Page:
James Batcho, PhD | De-centered
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LUANG PRABANG.I arrive in a village for my holidays, happy to leave my work and my everyday surroundings. I settle in the village, and it becomes the centre of my life. The low level of the river, gathering in the maize crop or nutting are events for me. But if a friend comes to see me bringing news from Paris, or if the press and radio tell me that war threatens, I feel an exile in the village, shut off from real life, pushed far away from everything. Our body and our perception always summon us to take as the centre of the world that environment with which they present us. But this environment is not necessarily that of our own life. I can ‘be somewhere else’ while staying here, and if I am kept far away from what I love, I feel out of touch with real life. The Bovary mentality and certain forms of home-sickness are examples of life which has become decentred. The maniac, on the other hand, is centred wherever he is: ‘his mental space is broad and luminous, and his thought, sensitive to all objects which present themselves, flies from one to the other and is caught up in their movement’.”*

I adapt my body to the container it lives in. Things are slow here, quiet. After more than a week in Luang Prabang, I too am slow and quiet. I walk slowly, gesture slowly, drink coffee slowly. The space around me has become denser yet easier to penetrate. I wonder why I’m here. I know why I’ve arrived, why I’ve stayed, and what I’m doing; but I’m not sure why I’m here, what led me here. I’ve been sick with the flu for a full week. It has affected my body and my spirit. There’s something to be said for detaching in order to do some work, maybe even something romantic, and that I should fall into that. But in my ill state, I find that I miss people. I miss no one in particular, just conversation. Not small talk, conversation. It pains me to overhear the prattle of tourists filling in the gaps between them, about health and diet, places and travel, friends and gossip. I do not miss that. I miss intimacy. That is the source of my unrest. It’s a shame because this is a special place. The quiet, in particular, truly is sublime. Sounds are those of children playing, the hum of a ceiling fan, birds singing in trees, the pushing of a rake on concrete, the clicking of… something. All sounds are distant ones here. I don’t hear anything close. My soundtrack is all diffusion, a bleeding continuity, of place but not from any particular location. Things visually notable are encased in silence, as if keenly aware of their surroundings: birds hopping on the sidewalk, butterflies in a lover’s dance, ants moving along a telephone wire, a monk walking down the road, a golden Buddha with the thousand-year stare.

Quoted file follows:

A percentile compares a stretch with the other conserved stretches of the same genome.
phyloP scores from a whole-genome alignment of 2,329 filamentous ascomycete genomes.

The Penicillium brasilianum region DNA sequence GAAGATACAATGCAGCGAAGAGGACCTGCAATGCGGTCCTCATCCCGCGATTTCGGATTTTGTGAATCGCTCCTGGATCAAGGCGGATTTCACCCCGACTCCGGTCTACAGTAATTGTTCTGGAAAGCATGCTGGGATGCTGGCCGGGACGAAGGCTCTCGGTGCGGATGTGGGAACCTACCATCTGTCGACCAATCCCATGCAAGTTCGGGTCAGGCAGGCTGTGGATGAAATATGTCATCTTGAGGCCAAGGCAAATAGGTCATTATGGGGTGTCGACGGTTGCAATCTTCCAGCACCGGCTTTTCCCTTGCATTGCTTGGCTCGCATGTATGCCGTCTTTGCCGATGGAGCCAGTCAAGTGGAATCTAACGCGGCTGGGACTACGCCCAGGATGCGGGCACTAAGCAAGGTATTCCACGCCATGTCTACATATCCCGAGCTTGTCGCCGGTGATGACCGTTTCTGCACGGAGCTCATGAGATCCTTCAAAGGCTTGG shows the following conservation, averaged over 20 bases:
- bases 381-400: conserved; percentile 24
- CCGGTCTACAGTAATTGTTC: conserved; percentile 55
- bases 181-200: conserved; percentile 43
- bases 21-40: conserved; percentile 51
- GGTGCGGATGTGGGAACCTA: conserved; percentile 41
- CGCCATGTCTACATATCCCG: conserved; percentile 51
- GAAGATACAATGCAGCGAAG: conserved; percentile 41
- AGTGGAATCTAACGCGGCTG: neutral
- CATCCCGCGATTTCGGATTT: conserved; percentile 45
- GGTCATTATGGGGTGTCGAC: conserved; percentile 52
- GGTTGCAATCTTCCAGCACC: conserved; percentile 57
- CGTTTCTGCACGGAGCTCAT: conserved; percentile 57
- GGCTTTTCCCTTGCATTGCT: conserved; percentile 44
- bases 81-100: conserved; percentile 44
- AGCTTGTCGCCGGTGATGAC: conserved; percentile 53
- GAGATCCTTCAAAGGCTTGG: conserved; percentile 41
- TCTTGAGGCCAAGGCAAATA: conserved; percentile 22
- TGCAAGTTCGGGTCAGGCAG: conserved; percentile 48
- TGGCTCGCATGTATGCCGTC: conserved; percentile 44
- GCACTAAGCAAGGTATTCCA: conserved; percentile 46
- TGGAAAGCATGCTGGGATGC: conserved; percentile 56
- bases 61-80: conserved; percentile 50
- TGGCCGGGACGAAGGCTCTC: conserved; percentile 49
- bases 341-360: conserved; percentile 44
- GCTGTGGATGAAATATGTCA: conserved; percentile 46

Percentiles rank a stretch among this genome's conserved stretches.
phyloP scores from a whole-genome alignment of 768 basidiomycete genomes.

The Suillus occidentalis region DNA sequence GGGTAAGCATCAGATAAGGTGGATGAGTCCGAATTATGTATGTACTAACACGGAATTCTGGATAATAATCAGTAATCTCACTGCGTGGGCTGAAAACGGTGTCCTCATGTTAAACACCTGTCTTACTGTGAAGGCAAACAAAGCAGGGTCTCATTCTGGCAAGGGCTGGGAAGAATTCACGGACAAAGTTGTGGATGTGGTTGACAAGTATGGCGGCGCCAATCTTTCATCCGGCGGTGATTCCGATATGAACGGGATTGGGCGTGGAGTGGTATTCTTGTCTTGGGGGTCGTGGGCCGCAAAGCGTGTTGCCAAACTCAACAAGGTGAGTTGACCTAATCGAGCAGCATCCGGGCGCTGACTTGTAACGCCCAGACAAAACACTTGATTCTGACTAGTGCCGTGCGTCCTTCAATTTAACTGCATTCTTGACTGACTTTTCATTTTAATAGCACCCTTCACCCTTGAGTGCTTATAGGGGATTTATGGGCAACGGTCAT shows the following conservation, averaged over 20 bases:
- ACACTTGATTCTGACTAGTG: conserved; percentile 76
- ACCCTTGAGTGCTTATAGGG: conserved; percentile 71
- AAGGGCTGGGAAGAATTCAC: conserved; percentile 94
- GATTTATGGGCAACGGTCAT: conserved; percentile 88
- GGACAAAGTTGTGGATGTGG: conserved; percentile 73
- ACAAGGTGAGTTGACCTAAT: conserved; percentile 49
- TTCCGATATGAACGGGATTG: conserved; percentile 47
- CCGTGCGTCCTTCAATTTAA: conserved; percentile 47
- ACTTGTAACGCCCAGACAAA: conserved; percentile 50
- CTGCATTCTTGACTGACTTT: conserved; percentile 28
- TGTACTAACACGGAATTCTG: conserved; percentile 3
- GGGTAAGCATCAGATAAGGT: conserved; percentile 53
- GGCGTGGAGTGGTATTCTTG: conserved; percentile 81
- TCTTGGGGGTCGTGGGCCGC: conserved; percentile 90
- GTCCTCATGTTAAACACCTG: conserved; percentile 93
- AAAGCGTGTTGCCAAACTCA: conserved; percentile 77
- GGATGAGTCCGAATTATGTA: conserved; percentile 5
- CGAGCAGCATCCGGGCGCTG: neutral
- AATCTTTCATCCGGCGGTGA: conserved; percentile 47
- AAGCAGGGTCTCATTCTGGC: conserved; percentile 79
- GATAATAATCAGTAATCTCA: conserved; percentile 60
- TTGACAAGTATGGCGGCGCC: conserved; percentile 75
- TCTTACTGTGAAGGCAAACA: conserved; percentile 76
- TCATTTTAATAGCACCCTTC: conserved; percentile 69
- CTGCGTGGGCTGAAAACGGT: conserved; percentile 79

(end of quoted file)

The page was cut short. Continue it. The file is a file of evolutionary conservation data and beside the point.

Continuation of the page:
I think this is why the dialog, when it does move into my space, shocks me as much as it does: that all too familiar forced melody of polite suggestion, necessary to keep companions from turning on each other. All the weight in what is expressed and unexpressed in the expression. Everything is fine, whether or not everything is fine. This is fine. It comes and goes like harmless ghosts, we sharing a presence but unaware of each other’s narratives. And I know that the silence will return.

I have four more nights booked here, but I have eight more before I am supposed to be back in Chiang Mai. I’m wondering how best to spend those open four nights. I’ve been told by friends to head north, where it is truly quiet. My mind sees the potential in this, but my stomach is screaming its paranoia. I’m not in the mood for adventure, and I’ve spent enough time on the john. It’s not just this though. I want to be back in a place where people seem to live rather than travel. If my inclination of the day holds, I will go back to Vientiane, spending a night in Vang Vieng along the way. Maybe I could play a jazz set somewhere, hit an open mic, bump shoulders, run the risk of meeting someone.

*The quote at the start of this entry is from Maurice Merleau-Ponty, from his book The Phenomenology of Perception (1945), which I’ve recently finished. One benefit of being sick was that I could only muster enough energy to read. I’ve also been working my way through Descartes, Barthes and Benjamin. I’m not sure what I will go to next, maybe Plato or maybe nothing. It might be a good time to simply write.